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  • The State of Speech: Rhetoric and Political Thought in Ancient Rome
  • Catherine Steel
Joy Connolly . The State of Speech: Rhetoric and Political Thought in Ancient Rome. Princeton: Princeton University Press, 2007. Pp. xii, 304. $45.00. ISBN 978-0-691-12364-6.

Students of the Roman Republic have enthusiastically come to accept that public speaking was an important element in political life and decision-making; but there has been much less attention paid to theories of oratory in the context of Republican politics. Connolly's important, and at times difficult, book addresses this issue directly, interrogating Roman rhetorical works as serious analyses of the role of the citizen and as realistic and practical guides which were designed to encourage their readers towards the constructive integration of rhetoric with public life. This focus naturally leads to Cicero's rhetorical works and Connolly concentrates on these in her discussion of key aspects of the Republican experience, which include the tension between nature and culture in defining membership of the citizen body; the inescapably corporeal and emotional nature of human beings, even viri; and the unavoidable centrality of collective decision-making to the Republic.

Speech is fundamental to the way in which Connolly's republican citizens articulate their identities and ambitions, underscoring the way in which Republican political life is both essentially communicative and communal, and [End Page 343] fueled by individual rivalry and competition: "The virtuous, eloquent man is represented as governing himself, but only under the gaze of the community—a community in which the self itself must ultimately take its place, through the human connection of language, if it is to remain at all human. Yet that connection is fueled by the drama of shared passions, whose power sutures the rifts in the republic but which, Cicero knows from experience, may also rise up to overwhelm it" (263). The emphasis on performance leads Connolly to some familiar areas: the gender anxieties of orators, for example, or the analogies between scaena and contio. But she develops a nuanced reading of rhetoric's formation of masculinity in her chapter on "Republican Theater," bringing out the crucial insight that being a speaking man is inextricably entwined with being a speaking citizen: "The fundamental problem facing ancient men was not to be men as such, but to be citizen-men—a category in which gender certainly plays a basic role but whose very fluidity and changeability present problems and anxieties that trump gender, just as they cannot be considered as prior to gender" (216–17).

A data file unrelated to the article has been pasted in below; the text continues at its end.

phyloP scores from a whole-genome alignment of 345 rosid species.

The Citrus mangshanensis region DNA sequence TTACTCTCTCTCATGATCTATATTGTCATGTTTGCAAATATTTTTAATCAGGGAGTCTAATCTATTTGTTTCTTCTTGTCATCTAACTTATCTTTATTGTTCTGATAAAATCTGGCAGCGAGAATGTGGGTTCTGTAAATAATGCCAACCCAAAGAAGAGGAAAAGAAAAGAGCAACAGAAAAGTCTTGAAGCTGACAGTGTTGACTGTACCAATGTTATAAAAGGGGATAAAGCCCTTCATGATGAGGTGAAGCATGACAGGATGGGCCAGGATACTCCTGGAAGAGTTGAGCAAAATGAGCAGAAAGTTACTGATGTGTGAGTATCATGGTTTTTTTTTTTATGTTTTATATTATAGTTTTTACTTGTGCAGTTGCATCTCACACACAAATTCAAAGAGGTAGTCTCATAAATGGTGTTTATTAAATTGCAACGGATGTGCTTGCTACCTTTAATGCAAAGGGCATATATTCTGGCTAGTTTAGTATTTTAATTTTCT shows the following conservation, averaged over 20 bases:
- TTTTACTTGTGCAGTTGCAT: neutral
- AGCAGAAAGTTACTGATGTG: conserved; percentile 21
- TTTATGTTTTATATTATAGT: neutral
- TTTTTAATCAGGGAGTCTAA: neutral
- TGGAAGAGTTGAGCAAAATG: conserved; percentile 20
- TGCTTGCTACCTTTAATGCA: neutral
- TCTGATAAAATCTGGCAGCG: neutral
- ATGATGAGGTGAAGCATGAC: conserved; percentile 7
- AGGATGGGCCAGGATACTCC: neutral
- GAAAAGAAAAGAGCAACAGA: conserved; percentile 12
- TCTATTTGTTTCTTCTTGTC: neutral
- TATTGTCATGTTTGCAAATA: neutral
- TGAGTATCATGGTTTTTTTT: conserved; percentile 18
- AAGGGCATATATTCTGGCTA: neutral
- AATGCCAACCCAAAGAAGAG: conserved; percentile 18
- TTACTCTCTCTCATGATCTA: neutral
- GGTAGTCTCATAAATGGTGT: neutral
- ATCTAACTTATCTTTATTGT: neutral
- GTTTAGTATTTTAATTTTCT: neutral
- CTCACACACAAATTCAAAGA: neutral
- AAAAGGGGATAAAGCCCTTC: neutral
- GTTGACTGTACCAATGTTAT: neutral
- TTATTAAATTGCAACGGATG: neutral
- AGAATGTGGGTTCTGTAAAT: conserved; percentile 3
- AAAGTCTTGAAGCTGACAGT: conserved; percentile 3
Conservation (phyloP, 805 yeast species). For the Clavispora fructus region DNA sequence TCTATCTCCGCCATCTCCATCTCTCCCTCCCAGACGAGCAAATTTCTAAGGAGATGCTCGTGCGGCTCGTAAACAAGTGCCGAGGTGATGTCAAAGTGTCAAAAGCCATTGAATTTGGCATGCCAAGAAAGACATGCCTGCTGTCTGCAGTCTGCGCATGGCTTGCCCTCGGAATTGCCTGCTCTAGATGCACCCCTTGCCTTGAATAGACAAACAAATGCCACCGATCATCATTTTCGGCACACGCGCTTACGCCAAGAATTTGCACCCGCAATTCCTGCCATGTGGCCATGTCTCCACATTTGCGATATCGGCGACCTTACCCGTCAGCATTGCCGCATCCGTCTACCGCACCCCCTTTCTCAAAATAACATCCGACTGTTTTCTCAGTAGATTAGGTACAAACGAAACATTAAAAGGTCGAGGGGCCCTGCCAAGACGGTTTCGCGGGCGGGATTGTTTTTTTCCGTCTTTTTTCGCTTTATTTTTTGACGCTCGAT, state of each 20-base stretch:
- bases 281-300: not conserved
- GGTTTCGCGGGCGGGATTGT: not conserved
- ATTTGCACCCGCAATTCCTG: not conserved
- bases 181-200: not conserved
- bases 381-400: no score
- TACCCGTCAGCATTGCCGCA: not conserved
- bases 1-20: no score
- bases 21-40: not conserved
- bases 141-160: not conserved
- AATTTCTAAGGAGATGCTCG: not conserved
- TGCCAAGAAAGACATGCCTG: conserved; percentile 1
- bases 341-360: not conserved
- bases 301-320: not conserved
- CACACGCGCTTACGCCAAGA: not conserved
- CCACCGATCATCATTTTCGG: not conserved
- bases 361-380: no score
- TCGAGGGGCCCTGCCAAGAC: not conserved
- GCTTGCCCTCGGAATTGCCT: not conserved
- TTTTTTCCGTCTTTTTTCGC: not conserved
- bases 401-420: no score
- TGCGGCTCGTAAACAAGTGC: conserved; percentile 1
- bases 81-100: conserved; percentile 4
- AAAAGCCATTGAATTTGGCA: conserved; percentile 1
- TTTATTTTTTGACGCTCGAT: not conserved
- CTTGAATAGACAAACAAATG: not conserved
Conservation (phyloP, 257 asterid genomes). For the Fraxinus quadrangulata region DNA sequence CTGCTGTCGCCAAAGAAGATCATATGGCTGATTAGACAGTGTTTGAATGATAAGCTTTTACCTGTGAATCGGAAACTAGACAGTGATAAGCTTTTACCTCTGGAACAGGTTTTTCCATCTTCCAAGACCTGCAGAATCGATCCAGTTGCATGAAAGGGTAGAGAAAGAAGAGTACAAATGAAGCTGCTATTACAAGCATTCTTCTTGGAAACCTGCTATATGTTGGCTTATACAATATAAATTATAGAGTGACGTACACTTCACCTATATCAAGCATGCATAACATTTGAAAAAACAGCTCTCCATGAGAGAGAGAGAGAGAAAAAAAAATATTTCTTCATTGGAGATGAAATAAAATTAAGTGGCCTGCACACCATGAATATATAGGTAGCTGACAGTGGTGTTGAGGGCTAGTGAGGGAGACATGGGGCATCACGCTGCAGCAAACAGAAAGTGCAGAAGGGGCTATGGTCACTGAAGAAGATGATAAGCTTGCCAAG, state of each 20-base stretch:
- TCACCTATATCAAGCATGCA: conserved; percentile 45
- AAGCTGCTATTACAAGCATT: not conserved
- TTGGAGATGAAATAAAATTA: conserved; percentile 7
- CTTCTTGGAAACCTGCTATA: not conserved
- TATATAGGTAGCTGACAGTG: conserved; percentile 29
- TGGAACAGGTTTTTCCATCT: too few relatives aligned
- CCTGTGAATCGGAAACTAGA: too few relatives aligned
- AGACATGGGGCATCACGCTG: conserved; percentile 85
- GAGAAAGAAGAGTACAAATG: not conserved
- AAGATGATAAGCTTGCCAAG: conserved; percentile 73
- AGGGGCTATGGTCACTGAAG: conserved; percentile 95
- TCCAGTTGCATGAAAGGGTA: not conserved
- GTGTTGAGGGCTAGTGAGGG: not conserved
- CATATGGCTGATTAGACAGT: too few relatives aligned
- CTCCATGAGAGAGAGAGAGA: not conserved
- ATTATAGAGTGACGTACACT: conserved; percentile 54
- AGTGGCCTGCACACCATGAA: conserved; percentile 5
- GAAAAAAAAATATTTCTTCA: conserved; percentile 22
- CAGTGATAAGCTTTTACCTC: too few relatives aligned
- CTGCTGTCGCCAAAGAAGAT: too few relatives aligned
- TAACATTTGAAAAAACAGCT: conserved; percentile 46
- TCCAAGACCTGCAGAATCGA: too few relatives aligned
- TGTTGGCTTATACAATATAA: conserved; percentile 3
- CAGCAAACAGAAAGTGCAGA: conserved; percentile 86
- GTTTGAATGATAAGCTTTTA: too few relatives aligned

The book is full of similarly searching analyses which present a powerful case for the moral and intellectual seriousness of Cicero's intellectual effort in relation to rhetoric. This concern with the picture as a whole can sometimes lead to the specific contexts of the writings under question being underexplored: this is particularly evident in the third chapter, where pre- and post-Civil War texts are handled side by side in the course of an argument which sees rhetoric's dealing with embodiment in dialogue with the nature of political association—surely a subject which looked different in 45 B.C. from ten years earlier.

The major challenge which Connolly poses relates to the identity of the Republican citizen: who counts? How extensively, within the citizen body, can Cicero's doctrines apply—or have been intended to? Connolly challenges the exclusivity of the elite: "Cicero saw decorum as the partner of Roman Republican justice, the vehicle of popular persuasion and communal trust, the bedrock of citizenship and public discourse" (268). But practice may point in a different direction from theory, and Connolly does not handle the speeches. Nor does she really ask how Cicero's Republican readers might have read his aspirations, or whether some of his treatises are perhaps heroic failures which do not manage to articulate, or resolve, the inescapable tensions of Republican speech.

These questions can only arise because Connolly has pushed the debate forward. This is a book which all students of Cicero will need to engage with—and it is a pity that the title does not identify him—as well as those who work on rhetoric; and it is also of...


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pp. 343-344
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